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Title: Cottonwood: An American Wood
Author: Kennedy, Harvey E.;
Source: Research Paper SHL-RP-231. Stoneville, MS: USDA-Forest Service, Southern Hardwoods Lab. 7 p.
Publication Series: Research Paper (RP)
Description: Two species of cottonwood trees in the United States are commercially important: eastern cottonwood and black cottonwood. Eastern cottonwood is the more important of these. Wood of both species is similar in appearance and properties, being light in weight and color with a fairly straight grain and uniform texture. It is not strong and decays rapidly in damp areas or when in contact with soil. It is used principally for lightweight containers or those requiring an absence of odor or taste, and for interior parts of furniture, core stock in plywood, and high-grade pulp for paper production.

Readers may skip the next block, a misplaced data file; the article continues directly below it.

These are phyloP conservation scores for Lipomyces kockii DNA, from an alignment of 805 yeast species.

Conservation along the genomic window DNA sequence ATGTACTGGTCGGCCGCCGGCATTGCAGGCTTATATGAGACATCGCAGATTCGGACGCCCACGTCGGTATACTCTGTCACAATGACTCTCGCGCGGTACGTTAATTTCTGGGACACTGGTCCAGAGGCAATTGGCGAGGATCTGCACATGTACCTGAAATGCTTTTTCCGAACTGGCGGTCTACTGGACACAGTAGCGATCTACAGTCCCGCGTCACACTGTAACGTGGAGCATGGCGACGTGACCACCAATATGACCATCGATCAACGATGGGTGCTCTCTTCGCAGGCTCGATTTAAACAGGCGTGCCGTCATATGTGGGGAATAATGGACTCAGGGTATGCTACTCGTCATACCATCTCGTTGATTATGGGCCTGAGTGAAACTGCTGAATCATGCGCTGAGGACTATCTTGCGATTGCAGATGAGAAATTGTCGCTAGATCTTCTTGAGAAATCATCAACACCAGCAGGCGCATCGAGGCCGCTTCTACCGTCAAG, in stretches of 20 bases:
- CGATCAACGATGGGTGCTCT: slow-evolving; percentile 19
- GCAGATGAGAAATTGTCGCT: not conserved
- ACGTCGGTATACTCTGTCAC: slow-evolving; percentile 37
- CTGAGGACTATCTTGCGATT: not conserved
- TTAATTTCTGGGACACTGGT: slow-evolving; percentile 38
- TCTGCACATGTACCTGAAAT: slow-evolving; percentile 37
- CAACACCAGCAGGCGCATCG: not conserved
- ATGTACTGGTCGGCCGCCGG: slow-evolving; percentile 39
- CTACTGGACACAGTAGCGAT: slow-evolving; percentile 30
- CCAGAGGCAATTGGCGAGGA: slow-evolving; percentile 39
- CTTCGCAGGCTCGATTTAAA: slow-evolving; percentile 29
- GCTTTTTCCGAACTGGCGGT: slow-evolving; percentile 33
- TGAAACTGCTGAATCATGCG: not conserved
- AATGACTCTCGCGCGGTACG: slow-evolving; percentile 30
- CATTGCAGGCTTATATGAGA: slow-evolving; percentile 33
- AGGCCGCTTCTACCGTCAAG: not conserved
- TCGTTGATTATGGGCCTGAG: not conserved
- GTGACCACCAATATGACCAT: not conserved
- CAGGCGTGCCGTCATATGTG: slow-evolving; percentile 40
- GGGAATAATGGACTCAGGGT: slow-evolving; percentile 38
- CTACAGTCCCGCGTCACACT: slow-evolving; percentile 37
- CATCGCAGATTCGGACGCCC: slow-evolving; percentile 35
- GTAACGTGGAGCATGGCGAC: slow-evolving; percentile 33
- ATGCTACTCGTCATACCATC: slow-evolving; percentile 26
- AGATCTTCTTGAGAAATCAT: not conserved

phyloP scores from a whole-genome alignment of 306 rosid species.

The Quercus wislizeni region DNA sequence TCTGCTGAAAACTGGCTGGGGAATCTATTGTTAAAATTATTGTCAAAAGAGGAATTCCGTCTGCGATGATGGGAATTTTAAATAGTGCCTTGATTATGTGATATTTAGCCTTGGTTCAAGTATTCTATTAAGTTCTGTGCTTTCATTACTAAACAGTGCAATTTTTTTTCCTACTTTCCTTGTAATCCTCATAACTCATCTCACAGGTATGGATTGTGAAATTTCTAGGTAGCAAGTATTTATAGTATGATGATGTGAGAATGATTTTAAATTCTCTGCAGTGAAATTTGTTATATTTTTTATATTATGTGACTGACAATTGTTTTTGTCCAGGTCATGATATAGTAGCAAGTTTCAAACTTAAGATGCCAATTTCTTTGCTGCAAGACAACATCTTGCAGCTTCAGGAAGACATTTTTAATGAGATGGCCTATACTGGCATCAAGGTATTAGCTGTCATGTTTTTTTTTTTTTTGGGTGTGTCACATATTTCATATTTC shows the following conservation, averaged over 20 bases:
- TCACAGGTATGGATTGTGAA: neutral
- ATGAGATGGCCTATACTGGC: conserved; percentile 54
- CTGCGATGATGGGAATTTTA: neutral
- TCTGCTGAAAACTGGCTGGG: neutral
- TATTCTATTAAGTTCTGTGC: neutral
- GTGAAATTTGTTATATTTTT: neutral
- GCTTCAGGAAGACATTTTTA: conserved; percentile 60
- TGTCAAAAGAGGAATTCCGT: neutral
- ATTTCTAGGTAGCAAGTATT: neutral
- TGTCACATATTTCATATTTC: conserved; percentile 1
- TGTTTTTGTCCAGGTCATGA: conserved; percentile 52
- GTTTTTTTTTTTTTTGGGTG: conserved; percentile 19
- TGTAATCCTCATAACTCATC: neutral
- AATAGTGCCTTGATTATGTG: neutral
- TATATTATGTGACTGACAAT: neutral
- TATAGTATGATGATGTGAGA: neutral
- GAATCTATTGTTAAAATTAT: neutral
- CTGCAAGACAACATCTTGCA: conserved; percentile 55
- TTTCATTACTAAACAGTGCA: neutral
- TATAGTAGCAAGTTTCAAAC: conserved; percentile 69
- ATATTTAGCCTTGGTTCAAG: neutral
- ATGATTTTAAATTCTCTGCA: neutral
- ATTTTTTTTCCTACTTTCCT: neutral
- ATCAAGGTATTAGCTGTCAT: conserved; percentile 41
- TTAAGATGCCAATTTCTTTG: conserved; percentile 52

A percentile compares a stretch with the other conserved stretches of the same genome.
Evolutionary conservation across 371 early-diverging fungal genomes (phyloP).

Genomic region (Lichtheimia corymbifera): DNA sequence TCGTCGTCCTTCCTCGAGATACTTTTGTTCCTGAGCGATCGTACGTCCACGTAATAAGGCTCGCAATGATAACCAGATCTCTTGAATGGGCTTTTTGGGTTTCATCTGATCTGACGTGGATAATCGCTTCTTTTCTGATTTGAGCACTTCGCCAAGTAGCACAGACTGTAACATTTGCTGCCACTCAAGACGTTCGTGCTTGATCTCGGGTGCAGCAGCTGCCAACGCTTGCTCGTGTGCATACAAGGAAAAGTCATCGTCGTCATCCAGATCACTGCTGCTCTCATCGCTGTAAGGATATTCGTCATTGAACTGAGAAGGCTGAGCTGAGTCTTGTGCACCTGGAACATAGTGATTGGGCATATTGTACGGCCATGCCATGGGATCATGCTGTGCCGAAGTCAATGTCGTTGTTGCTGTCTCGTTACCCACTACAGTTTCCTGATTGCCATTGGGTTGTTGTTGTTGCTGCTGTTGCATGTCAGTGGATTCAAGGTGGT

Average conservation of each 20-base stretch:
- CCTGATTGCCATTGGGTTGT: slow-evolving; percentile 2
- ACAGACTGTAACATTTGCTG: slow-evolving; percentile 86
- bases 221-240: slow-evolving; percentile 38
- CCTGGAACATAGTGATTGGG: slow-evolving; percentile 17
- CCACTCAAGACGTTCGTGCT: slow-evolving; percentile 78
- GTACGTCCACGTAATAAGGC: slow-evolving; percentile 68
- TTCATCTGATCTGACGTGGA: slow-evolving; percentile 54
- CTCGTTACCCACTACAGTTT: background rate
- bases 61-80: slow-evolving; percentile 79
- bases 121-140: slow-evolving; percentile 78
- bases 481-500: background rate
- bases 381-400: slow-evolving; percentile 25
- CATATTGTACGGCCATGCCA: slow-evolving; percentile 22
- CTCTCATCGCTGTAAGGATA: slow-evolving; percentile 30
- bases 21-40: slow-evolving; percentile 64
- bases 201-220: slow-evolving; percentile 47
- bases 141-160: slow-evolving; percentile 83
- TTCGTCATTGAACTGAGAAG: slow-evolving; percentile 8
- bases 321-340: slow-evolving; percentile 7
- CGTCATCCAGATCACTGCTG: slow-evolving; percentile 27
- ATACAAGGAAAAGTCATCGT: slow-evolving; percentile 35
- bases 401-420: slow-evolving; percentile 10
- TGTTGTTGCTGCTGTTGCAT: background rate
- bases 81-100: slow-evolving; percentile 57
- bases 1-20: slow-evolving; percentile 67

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Kennedy, Harvey E. 1985. Cottonwood: An American Wood. Research Paper SHL-RP-231. Stoneville, MS: USDA-Forest Service, Southern Hardwoods Lab. 7 p.
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